SUFFOLK, VA., April 18, 1863.
Men who have come in this evening say the rebels have eight iron boats in the James River that will come down so as to threaten the Nansemond, Norfolk, and other places. He will attack me to-morrow early, and will attempt to carry the line of the river. I hope you will be able to send me sufficient light boats to hold it.
JOHN J. PECK,
UNITED STATES FLAG-SHIP MINNESOTA, Off Newport News, Va., April 18, 1863.
Major General JOHN A. DIX, U. S. A.,
Commanding Seventh Army Corps, Fortress Monroe:
SIR: I do not see the propriety of continuing our small vessels in the Upper Nansemond, which is, above Western Branch, a mere creek or natural canal, and unfit for the operation of vessels, now that the enemy is establishing his artillery and rifle-pits in such strength as to command that communication.
The enemy is thus occupying in force the left bank of the Upper Nansemond with earthworks for his artillery and rifle-pits.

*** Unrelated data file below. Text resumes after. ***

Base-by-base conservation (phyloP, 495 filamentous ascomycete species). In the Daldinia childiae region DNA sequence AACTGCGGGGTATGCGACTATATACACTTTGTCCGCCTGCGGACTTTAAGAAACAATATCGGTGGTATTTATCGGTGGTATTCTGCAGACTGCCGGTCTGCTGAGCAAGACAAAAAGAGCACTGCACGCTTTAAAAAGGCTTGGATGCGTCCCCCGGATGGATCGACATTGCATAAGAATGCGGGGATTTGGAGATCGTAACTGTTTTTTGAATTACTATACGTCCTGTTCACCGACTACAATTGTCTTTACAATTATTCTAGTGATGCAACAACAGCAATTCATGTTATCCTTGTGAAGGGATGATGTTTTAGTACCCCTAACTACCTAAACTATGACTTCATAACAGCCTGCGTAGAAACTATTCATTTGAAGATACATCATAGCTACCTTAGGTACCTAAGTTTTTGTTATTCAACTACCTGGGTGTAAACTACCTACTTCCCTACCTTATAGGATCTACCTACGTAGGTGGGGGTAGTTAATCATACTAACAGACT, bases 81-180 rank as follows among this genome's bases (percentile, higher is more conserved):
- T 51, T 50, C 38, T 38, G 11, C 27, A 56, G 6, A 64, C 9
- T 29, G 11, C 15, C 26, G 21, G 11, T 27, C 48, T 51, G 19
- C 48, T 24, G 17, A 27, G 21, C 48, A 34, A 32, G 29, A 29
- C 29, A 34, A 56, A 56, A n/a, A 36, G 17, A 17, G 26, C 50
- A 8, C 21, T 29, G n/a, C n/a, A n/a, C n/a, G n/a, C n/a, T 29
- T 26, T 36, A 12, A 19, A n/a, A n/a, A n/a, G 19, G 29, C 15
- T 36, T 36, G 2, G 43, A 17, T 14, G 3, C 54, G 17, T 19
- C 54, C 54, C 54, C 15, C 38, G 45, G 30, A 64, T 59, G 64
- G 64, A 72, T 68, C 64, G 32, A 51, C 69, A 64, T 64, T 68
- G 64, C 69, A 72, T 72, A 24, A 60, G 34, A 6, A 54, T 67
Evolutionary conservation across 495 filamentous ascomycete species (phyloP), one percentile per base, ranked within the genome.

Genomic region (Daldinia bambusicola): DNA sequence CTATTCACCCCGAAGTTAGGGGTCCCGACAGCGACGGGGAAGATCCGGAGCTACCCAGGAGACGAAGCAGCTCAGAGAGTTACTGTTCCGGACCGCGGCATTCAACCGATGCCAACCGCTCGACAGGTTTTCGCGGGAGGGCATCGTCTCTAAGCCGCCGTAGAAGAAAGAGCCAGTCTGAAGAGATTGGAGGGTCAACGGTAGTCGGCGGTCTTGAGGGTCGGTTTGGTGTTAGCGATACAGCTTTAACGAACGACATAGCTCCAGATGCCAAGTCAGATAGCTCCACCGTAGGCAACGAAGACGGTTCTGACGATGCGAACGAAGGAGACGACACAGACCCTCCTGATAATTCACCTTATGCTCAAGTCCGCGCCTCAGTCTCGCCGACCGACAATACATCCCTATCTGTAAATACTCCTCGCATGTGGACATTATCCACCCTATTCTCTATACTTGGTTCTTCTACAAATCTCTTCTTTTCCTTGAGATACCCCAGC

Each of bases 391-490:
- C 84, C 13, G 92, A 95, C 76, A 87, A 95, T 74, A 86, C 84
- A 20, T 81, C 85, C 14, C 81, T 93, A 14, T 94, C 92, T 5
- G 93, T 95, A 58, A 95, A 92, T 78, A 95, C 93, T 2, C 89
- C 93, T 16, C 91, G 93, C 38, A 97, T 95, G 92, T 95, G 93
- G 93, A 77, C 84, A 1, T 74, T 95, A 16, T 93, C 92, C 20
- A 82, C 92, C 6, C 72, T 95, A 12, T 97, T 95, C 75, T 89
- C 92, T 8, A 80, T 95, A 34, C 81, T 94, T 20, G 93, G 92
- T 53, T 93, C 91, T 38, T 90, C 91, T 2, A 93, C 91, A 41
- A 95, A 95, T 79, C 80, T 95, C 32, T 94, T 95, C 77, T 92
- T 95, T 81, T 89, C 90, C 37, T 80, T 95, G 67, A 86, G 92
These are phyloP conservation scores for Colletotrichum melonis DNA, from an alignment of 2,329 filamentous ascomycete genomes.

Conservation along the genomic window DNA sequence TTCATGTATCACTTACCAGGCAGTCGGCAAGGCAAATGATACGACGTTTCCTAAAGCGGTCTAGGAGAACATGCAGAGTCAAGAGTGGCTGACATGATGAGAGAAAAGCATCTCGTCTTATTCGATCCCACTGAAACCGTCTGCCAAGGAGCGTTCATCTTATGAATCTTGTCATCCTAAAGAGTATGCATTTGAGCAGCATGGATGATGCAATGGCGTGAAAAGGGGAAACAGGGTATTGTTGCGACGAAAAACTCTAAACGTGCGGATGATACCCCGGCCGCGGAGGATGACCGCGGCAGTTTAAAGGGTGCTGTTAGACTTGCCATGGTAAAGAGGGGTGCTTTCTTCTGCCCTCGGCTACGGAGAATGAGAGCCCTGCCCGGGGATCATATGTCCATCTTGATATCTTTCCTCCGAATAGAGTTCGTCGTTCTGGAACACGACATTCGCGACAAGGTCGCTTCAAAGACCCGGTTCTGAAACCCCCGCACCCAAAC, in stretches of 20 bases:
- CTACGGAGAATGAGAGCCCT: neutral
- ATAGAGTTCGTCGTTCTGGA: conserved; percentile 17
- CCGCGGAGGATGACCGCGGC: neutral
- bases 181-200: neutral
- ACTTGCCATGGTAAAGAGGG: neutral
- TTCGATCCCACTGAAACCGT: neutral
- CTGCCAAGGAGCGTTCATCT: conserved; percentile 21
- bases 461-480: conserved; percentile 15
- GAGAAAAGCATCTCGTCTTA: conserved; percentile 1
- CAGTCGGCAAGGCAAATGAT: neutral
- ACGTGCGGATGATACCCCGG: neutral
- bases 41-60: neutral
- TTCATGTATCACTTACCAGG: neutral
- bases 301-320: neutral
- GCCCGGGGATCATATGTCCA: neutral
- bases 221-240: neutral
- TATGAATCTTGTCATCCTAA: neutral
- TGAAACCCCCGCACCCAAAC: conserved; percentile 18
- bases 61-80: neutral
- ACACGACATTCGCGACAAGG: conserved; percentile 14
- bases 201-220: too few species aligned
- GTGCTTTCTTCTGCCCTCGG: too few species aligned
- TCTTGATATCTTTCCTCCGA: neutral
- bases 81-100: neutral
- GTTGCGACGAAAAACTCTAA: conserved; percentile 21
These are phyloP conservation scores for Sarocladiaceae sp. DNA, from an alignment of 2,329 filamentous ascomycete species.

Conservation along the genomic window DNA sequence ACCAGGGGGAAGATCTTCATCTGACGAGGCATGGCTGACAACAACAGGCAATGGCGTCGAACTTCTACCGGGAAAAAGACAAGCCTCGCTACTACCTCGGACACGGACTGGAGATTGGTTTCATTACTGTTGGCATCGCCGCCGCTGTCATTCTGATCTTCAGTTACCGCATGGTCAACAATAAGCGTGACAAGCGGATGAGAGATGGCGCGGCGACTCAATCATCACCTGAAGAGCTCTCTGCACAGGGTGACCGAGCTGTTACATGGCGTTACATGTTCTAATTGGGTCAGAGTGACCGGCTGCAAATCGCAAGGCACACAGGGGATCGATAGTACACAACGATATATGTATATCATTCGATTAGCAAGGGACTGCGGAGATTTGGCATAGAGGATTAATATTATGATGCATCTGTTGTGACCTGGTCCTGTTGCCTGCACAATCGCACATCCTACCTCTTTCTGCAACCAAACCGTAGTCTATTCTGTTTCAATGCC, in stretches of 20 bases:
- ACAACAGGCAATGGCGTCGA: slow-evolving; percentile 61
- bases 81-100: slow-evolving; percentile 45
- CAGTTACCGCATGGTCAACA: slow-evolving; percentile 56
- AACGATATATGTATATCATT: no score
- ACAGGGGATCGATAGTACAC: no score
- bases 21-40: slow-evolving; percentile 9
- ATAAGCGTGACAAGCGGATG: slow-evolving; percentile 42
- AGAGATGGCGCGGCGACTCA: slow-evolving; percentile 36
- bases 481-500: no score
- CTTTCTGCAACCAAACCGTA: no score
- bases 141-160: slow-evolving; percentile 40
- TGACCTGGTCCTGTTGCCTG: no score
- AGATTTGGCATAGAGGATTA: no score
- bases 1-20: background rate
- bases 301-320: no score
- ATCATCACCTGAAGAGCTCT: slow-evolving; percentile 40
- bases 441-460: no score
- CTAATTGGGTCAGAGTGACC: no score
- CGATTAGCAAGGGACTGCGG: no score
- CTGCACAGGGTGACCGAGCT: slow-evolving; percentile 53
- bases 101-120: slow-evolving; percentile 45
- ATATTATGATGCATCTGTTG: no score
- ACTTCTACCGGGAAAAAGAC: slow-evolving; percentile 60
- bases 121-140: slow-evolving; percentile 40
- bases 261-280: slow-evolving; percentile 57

Our army, re-enforced since yesterday, may now oppose the enemy by occupying in like manner the right bank of that small stream. The same number of guns we now have on the Upper Nansemond would be better employed on shore.
I have directed Lieutenant Lamson not to remain in the Upper Nansemond any longer than his communications remain open, nor so long as to risk his ability to rejoin Lieutenant Cushing in the Lower Nansemond. Lieutenant Cushing reports that the enemy are fortifying below him.
I have the honor to be, general, very respectfully, yours,
S. P. LEE,
Actg. Rear-Admiral, Commanding N. Atlantic Blockading Squadron.
HDQRS. DEPT. OF VIRGINIA, SEVENTH ARMY CORPS, Fort Monroe, Va., April 18, 1863-6.30 p. m.
GENERAL: The following telegraphic dispatch has just been received:
WASHINGTON, D. C., April 18, 1863.
Please inform General Foster by first opportunity that he must not expect re-enforcements at present, as none can be given to him. His part is simply a defensive one.
H. W. HALLECK,
I am, very respectfully, yours,
JOHN A. DIX,